[Python-Dev] Sandboxed Threads in Python

Adam Olsen rhamph at gmail.com
Sat Oct 8 02:12:31 CEST 2005

Okay, basic principal first.  You start with a sandboxed thread that
has access to nothing.  No modules, no builtins, *nothing*.  This
means it can run without the GIL but it can't do any work.  To make it
do something useful we need to give it two things: first, immutable
types that can be safely accessed without locks, and second a
thread-safe queue to coordinate.  With those you can bring modules and
builtins back into the picture, either by making them immutable or
using a proxy that handles all the methods in a single thread.

Unfortunately python has a problem with immutable types.  For the most
part it uses an honor system, trusting programmers not to make a class
that claims to be immutable yet changes state anyway.  We need more
than that, and "freezing" a dict would work well enough, so it's not
the problem.  The problem is the reference counting, and even if we do
it "safely" all the memory writes just kill performance so we need to
avoid it completely.

Turns out it's quite easy and it doesn't harm performance of existing
code or require modification (but a recompile is necessary).  The idea
is to only use a cyclic garbage collector for cleaning them up, which
means we need to disable the reference counting.  That requires we
modify Py_INCREF and Py_DECREF to be a no-op if ob_refcnt is set to a
magic constant (probably a negative value).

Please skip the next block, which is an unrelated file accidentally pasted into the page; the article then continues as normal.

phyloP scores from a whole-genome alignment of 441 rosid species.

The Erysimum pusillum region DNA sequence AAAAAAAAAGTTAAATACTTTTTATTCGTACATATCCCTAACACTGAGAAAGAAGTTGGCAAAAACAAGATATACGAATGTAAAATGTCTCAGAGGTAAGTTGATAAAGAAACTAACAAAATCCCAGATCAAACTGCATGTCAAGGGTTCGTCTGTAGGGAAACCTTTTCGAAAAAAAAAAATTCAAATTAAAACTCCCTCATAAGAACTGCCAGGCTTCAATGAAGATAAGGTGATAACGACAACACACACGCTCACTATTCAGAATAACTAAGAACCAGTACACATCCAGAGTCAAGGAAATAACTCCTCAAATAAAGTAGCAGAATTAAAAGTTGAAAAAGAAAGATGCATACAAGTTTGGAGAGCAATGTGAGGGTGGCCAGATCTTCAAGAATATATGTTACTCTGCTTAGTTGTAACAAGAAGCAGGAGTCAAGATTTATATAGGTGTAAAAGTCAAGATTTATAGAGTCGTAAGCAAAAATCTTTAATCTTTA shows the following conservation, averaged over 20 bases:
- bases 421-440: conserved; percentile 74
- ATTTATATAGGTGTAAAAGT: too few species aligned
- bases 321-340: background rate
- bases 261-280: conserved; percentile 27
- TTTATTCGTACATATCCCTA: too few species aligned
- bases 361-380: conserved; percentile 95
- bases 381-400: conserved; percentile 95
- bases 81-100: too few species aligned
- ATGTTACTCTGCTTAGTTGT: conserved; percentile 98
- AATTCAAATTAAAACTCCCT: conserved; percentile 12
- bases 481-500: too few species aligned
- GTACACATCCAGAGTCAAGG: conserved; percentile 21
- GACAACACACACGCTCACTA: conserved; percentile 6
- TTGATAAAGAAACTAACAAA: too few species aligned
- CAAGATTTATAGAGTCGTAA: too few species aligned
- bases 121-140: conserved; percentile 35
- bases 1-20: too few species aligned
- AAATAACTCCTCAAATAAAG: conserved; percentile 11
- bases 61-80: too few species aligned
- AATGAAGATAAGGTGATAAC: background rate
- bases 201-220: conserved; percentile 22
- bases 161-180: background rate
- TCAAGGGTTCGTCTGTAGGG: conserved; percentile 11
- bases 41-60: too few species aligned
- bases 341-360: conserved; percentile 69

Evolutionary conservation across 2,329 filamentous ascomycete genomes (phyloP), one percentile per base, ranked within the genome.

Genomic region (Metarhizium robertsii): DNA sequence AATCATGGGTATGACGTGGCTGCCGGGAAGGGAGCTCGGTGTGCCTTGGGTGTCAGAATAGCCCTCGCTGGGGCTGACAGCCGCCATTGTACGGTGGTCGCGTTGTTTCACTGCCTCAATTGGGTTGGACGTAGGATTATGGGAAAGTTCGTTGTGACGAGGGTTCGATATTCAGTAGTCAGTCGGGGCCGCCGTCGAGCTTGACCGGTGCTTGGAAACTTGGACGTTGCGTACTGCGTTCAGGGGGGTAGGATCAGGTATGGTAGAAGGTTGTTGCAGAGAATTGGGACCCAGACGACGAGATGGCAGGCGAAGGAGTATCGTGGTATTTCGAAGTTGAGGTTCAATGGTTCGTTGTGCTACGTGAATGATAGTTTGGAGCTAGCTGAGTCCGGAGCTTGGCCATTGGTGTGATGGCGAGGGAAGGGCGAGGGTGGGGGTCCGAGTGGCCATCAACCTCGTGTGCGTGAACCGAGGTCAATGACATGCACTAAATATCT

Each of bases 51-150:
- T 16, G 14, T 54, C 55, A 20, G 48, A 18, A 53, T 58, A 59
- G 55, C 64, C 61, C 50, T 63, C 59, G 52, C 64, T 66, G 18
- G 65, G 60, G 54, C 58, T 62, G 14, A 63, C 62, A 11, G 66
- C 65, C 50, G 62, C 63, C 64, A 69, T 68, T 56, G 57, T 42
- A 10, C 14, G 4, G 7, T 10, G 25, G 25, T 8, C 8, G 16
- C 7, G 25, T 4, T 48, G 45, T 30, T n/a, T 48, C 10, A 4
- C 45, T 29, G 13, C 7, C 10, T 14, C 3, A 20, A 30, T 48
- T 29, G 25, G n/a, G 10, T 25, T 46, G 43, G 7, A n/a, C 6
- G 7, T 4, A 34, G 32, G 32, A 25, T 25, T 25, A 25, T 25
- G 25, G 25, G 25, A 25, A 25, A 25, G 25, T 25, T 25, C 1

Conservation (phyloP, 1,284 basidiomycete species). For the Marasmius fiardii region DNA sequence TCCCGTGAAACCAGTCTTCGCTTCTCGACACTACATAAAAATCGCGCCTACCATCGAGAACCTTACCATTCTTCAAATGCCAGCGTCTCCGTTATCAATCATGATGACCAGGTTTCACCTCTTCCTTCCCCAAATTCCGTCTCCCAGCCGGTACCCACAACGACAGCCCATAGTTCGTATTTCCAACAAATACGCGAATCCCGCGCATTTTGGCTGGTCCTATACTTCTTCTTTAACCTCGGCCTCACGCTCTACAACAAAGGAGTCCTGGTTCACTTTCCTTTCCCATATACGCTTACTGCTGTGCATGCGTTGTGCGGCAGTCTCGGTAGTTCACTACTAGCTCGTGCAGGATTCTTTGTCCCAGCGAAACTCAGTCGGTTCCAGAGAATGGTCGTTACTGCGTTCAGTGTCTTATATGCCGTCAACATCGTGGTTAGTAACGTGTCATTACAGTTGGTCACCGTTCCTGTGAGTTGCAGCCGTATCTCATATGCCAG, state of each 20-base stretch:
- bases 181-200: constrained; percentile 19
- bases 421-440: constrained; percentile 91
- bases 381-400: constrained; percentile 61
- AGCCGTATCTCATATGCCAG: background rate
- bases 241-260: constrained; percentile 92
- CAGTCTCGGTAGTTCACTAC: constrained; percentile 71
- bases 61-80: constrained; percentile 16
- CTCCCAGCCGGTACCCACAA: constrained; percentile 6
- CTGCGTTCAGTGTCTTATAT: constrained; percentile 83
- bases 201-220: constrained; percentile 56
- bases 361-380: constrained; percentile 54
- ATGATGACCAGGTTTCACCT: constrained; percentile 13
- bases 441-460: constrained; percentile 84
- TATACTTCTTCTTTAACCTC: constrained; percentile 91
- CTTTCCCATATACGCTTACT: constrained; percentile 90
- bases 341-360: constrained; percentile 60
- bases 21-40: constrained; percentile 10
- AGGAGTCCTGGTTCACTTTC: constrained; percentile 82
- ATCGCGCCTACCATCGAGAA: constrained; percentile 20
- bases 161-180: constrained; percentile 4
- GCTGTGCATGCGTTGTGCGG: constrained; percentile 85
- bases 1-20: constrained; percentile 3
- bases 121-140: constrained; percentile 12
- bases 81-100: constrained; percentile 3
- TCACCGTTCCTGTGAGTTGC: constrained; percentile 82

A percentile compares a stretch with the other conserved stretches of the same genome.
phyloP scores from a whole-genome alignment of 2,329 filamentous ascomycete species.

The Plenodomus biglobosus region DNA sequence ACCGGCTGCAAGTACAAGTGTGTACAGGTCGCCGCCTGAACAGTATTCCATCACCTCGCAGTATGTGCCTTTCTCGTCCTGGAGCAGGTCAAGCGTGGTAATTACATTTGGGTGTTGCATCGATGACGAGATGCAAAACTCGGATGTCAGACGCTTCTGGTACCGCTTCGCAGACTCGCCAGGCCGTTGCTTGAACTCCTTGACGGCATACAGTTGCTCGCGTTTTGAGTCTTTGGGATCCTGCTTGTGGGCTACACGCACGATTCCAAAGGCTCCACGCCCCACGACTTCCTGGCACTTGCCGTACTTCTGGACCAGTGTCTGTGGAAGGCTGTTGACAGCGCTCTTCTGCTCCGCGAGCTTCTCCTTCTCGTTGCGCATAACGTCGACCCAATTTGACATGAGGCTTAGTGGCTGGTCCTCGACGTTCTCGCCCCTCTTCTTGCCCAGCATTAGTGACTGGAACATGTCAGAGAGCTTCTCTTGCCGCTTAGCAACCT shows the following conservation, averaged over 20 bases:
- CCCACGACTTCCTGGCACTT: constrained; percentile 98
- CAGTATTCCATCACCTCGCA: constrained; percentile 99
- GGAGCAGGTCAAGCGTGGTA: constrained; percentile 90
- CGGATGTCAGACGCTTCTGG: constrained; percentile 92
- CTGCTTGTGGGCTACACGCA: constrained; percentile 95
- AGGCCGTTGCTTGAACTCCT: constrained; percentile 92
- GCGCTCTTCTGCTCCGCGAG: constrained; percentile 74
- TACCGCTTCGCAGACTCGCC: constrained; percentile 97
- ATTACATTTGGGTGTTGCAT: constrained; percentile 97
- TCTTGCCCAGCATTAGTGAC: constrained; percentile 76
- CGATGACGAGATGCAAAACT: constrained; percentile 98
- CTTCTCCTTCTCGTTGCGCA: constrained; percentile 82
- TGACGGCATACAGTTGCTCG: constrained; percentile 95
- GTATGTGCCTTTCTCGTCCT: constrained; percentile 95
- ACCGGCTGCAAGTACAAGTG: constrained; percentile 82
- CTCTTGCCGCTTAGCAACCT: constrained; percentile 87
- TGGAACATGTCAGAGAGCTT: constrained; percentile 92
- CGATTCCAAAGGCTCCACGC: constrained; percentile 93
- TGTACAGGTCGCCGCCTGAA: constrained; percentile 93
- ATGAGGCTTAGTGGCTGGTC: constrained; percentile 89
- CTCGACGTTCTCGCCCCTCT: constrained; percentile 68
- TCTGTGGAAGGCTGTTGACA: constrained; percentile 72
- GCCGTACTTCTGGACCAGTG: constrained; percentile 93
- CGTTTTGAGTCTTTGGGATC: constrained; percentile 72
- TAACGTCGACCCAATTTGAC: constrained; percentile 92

That's all it takes.  Modify Py_INCREF and Py_DECREFs to check for a
magic constant.  Ahh, but the performance?  See for yourself.

rhamph at factor:~/src/Python-2.4.1$ ./python Lib/test/pystone.py 500000
Pystone(1.1) time for 500000 passes = 13.34
This machine benchmarks at 37481.3 pystones/second

Modified Py_INCREF/Py_DECREF with magic constant
rhamph at factor:~/src/Python-2.4.1-sandbox$ ./python Lib/test/pystone.py 500000
Pystone(1.1) time for 500000 passes = 13.38
This machine benchmarks at 37369.2 pystones/second

The numbers aren't significantly different.  In fact the second one is
often slightly faster, which shows the difference is smaller than the
statistical noise.

So to sum up, by prohibiting mutable objects from being transferred
between sandboxes we can achieve scalability on multiple CPUs, making
threaded programming easier and more reliable, as a bonus get secure
sandboxes[1], and do that all while maintaining single-threaded
performance and requiring minimal changes to existing C modules

A "proof of concept" patch to Py_INCREF/Py_DECREF (only demonstrates
performance effects, does not create or utilize any new functionality)
can be found here:

[1] We need to remove any backdoor methods of getting to mutable
objects outside of your sandbox, which gets us most of the way towards
a restricted execution environment.

Adam Olsen, aka Rhamphoryncus

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